Adopt an Indigo Plant in Los Angeles

Artist Graham Keegan is crowd sourcing an indigo project here in Los Angeles. You can help out by adopting indigo seedlings and growing them out–then harvesting the leaves and joining the other growers for a couple of indigo dyeing fiestas. We realize this is a highly local post, but it’s a great idea, and we hope it might inspire some of you to do group growing/harvesting projects in your hometowns. Here’s the 411 from his we...

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Saturday Linkages: Saris, Punk Rockers, Poppies and Young Agrarians

od log lamps http://www.recyclart.org/2014/04/repurposed-wood-log-lamps/ … How to build a cheap 3D-scanner mostly out of spare parts http://wp.me/p1SNZL-1  A Young Agrarian Land Covenant http://garynabhan.com/i/archives/2446  The Scientific Gardener: Plant Breeding for the Home Gardener by Joseph Tyc… http://scientificgardener.blogspot.com/2014/04/plant-breeding-for-home-gardener-by.html?spref=tw … For these links and more, follow Root Simp...

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Loquat season is here!

photo courtesy of wikimedia Loquat (Eriobotrya japonica) season is upon us here in our neighborhood of HaFoSaFo (that is, one special corner of Los Angeles). This post will not have much relevance to those of you who do not live in a subtropical or mild climate, but for those of you who do, I highly encourage you to get to know the humble yet mysterious loquat. Loquat trees abound in our neighborhood, and I don’t know if this is a purely l...

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What I’m Growing this Winter

Winter in our Mediterranean climate is when we grow cool season vegetables. It’s my favorite time of year here. The hills turn green, the smog blows away and we have that phenomenon called “rain” (hopefully). As usual, I’m planting seeds from an Italian seed company, Franchi. Here’s what I’m growing: Arugula “Coltivata Sel. Ortolani” One can never have enough arugula. It’s my favorite vege...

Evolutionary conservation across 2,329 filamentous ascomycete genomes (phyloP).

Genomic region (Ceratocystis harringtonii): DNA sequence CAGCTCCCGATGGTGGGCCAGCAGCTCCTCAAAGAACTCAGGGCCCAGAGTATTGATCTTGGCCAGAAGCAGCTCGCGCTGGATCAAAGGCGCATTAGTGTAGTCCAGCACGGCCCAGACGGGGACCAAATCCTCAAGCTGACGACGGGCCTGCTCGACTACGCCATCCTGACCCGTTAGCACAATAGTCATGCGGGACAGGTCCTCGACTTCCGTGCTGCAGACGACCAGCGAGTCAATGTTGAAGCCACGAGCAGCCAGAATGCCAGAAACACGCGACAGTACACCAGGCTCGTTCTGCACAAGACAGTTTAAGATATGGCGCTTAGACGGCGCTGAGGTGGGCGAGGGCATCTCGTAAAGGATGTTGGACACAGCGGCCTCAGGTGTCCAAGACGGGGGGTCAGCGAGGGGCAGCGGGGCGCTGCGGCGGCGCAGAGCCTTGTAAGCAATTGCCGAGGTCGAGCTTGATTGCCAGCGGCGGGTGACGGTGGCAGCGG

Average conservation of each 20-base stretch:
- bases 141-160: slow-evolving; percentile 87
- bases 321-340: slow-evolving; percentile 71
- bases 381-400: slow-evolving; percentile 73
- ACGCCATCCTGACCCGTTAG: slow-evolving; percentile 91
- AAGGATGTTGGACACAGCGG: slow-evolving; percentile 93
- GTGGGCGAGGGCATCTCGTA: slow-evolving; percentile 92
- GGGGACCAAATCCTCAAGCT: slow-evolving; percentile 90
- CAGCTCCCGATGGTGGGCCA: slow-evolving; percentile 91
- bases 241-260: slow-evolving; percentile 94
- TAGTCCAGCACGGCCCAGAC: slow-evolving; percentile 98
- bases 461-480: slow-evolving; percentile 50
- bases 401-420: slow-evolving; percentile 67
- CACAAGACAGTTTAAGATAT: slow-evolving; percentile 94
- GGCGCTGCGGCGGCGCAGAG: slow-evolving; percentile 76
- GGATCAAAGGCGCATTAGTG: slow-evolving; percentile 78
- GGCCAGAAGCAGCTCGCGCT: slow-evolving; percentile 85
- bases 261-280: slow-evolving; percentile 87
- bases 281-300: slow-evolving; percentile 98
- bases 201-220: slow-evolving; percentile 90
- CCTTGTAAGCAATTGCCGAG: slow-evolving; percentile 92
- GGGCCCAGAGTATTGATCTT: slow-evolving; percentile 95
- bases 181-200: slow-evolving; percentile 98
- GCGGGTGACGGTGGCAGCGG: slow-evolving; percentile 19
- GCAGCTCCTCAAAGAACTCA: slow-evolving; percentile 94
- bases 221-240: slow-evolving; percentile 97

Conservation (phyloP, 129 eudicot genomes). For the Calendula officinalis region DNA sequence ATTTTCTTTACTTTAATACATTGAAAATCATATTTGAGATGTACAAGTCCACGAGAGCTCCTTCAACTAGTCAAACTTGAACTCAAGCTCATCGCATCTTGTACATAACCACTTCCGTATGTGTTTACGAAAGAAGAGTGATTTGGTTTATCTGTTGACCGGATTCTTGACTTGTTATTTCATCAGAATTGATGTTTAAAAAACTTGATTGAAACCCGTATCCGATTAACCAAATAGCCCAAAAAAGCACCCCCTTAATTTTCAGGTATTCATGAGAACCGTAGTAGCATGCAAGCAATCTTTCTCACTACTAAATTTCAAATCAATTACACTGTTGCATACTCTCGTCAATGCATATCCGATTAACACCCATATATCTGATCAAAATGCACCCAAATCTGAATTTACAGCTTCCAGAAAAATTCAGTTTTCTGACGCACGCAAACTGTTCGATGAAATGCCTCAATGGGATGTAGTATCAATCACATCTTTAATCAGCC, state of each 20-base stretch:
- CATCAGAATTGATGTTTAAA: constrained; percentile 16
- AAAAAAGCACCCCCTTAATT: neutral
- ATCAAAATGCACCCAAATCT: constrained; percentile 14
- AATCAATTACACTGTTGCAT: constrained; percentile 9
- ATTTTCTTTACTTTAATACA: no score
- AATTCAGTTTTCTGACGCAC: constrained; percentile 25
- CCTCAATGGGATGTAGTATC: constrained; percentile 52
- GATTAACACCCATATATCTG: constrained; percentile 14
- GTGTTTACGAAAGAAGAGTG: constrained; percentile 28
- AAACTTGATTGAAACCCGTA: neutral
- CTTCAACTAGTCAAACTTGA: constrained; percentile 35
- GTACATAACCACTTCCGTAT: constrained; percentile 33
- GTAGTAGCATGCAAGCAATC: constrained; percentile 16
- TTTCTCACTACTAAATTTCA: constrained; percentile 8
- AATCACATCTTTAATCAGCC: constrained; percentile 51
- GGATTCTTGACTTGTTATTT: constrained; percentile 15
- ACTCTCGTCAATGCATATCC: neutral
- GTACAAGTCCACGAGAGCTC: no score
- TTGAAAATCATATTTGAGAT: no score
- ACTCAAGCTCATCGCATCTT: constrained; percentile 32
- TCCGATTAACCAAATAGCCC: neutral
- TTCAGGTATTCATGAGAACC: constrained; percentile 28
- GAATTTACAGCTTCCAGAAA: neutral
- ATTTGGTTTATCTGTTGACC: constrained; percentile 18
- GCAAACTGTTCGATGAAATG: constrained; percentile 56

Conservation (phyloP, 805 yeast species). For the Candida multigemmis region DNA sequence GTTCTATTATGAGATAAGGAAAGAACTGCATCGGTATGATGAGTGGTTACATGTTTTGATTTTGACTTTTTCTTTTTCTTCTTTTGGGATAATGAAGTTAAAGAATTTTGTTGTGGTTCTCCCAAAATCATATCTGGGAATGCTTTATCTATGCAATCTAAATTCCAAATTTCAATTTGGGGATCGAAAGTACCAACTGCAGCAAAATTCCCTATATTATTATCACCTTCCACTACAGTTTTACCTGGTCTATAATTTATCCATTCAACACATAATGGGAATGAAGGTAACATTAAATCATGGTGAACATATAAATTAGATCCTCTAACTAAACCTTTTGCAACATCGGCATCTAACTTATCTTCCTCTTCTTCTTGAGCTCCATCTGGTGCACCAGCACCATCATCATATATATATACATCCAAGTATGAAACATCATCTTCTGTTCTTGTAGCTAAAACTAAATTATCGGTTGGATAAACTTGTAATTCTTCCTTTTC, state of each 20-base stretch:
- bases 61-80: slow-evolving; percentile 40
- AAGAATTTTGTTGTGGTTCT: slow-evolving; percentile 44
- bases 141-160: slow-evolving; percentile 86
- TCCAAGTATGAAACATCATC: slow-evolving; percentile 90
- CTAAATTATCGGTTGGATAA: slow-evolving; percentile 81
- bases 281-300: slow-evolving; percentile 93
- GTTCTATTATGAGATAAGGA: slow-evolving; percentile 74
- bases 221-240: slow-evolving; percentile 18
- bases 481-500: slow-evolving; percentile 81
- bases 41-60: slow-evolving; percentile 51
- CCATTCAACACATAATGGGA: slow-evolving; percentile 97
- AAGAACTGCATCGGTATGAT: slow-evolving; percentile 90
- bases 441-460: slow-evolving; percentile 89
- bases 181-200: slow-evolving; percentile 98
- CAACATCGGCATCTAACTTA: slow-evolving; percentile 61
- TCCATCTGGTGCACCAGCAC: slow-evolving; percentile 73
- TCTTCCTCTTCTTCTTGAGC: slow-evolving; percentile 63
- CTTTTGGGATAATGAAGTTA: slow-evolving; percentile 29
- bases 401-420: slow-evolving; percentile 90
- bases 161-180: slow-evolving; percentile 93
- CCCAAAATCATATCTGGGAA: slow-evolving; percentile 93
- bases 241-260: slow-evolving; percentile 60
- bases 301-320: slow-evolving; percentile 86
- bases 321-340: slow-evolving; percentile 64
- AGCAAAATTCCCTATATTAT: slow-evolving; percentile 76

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Edible and Tasty Arugula Flowers

Our winter vegetable garden is just about finished. This week I’m going to tear out most of it and plant tomatoes and a few other summer veggies. I may keep some of the arugula that has gone to flower a little longer. Why? arugula flower taste great in salads bees love them arugula self seeds readily The flowers, which taste like the leaves, are a reminder of my favorite time of year: arugula season. Each year I curse myself for not pla...

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The tale of the worm bin celery

This is related to my recent post about our flowering radish. It’s a tale of botanic dumpster diving and another reason why you should let your food plants go to flower when you can. Last year I threw the crown (which is to say, the bottom) of a celery plant in my worm bin. I probably should have chopped it up for the worms’ sake, but I didn’t. Later, sometime in the fall,  I rediscovered the celery crown. Instead of rotting...

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The Chicken and the Egg

Back before we relegated the television to a junk pile in the garage we used to channel surf the obscure reaches of cable television creating our own mood-leveling visual mix of Korean melodramas, infomercials and the ongoing freak show that is Los Angeles public access television (click for some Francine Dancer!). Now instead of television we just pull up a chair in the late afternoon and watch the four chickens that populate our backyard in th...

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Saturday Linkages: Poison, Pee and Plagiarism

Birdhouse shaped like a Google Map icon. Via Dornob. For the birds Avian Accommodations: Google Map Pin-Shaped Birdhouses | Designs & Ideas on Dornob http://dornob.com/avian-accommodations-google-map-pin-shaped-birdhouses/ … Thar she blows . . . Here’s to No-Blow Gardens | Garden Rant http://gardenrant.com/2013/03/heres-to-no-blow-gardens.html … DIY Pure Salvage: 10 Eclectic Tiny Homes Built with 99% Scrap | Designs & Ideas on Dornob...

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The Perfect Chicken Coop?

Do a Google image search for “chicken coop” and a solid majority of the results will look very much like this nearly 100 year old coop featured in The Gardener’s and Poultry Keeper’s Guide and Illustrated Catalog. Why is this basic design still with us? The attached run gives chickens some space to scratch around in while keeping them safe from predators if you can’t make it home by dark. You can hang a feeder in...

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